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Iceage - New Brigade

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Artist: Iceage

Album: New Brigade

Label: Dais

Review date: Mar. 22, 2011

I’m going to venture out on a short limb and guess that this teen gang from Denmark took its name from the early recordings of Joy Division. “Ice Age,” a track loosely drawn from from Vonnegut’s Cat’s Cradle, dates to the beginning of Joy Division’s short career when the band was known as Warsaw. While that song has trademark wiry guitar and back-of-the-throat singing, some of those early tracks have full-on Iggy Pop-style whooping and purring.

There hasn’t been a shortage of bands that borrow the monotone of Joy Division. But the kids in Iceage pair it with a ragged, snotty attitude. There are times they sound like a version of Ian Curtis et al. that never lost those Stooges affectations, that never found the producer who stripped their material to the bone, that kept getting faster and more jumbled alongside the burgeoning hardcore scene.

Seeing as the Manchester kids scrapped their first round of recordings and ditched the band name, the Warsaw album has mostly been a footnote. Before the age of file torrenting a discography, it was nothing to get fixated on because it wasn’t easy to come across. But the noisy path not taken, so distant from where New Order ended up, is intriguing. After decades of bands exploring the skeletal atmosphere and despair that ushered in post-punk, Iceage uses that jaggedness in a way nearly opposite from danceable guitar rock.

The music on New Brigade is sparse but frantic. The title implies a creepy fascination with Teutonic identity, which is reinforced by the hoods and pagan logos in Iceage’s homemade video, then just as quickly dispelled by the puffs of bong smoke and overall silliness. The songs aren’t post-punk … or post anything, really. These boys seem to have stumbled out of a garage only vaguely sure of when to hit their instruments. Jerk-off adolescent fury fuels the angularity far more than any time spent examining old albums. New Brigade is a happy accident made without undue influence. These boys are gonna freak when they hear Scratch Acid.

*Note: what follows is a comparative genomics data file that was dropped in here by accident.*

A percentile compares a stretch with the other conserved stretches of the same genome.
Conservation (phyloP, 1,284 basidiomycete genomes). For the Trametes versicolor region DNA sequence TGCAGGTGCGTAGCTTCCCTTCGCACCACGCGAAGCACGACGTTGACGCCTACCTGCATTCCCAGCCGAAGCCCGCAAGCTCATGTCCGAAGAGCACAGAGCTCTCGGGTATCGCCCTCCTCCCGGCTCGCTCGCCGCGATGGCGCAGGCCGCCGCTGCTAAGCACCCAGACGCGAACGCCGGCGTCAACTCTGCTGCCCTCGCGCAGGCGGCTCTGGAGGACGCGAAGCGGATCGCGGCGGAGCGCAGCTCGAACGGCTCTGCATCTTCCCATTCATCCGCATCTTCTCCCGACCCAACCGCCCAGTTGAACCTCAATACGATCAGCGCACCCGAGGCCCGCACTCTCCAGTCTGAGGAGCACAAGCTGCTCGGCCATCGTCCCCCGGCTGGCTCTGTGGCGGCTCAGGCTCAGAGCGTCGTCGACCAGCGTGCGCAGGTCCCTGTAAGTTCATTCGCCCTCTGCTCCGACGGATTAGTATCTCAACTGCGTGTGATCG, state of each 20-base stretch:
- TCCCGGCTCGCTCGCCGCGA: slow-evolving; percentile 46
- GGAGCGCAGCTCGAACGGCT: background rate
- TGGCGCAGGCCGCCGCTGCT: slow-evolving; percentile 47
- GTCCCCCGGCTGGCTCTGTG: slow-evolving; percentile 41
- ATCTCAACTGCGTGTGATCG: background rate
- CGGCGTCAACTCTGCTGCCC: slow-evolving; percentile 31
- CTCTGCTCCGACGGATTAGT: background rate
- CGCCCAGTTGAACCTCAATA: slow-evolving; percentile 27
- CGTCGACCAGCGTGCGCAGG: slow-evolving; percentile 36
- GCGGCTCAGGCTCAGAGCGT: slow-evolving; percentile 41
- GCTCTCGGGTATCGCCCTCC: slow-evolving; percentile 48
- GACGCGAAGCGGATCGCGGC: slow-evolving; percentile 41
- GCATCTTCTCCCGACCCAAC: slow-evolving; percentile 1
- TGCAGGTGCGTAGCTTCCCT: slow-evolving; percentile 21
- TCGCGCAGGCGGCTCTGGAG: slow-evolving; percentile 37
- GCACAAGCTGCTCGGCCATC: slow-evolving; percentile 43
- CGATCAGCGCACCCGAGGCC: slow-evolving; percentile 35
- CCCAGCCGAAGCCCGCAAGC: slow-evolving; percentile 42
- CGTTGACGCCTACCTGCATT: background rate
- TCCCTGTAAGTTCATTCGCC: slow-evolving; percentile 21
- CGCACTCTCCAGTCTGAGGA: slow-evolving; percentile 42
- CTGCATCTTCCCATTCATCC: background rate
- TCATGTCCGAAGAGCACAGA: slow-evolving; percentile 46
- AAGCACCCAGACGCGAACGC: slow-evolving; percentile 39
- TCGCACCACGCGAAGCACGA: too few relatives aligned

Simply put, Iceage tap a vein of musical disfigurement that I haven’t heard before, and I’m dying to know how they came up with it. Whenever a chorus or some mid-range pleasantness shows up, it’s kicked aside. “Broken Bone” has bits that march along like an anthem might take shape, only to have horrifying treble shred it apart. Each dude is fighting for the foreground. How much of their lack of tuning is for effect, and how much is just lo-fi expedience? There’s something lunky and crude that weighs down the chaos, even if it outwardly resembles arty contrariness. Motorik without motor skills, New Brigade actually sounds new.

By Ben Donnelly

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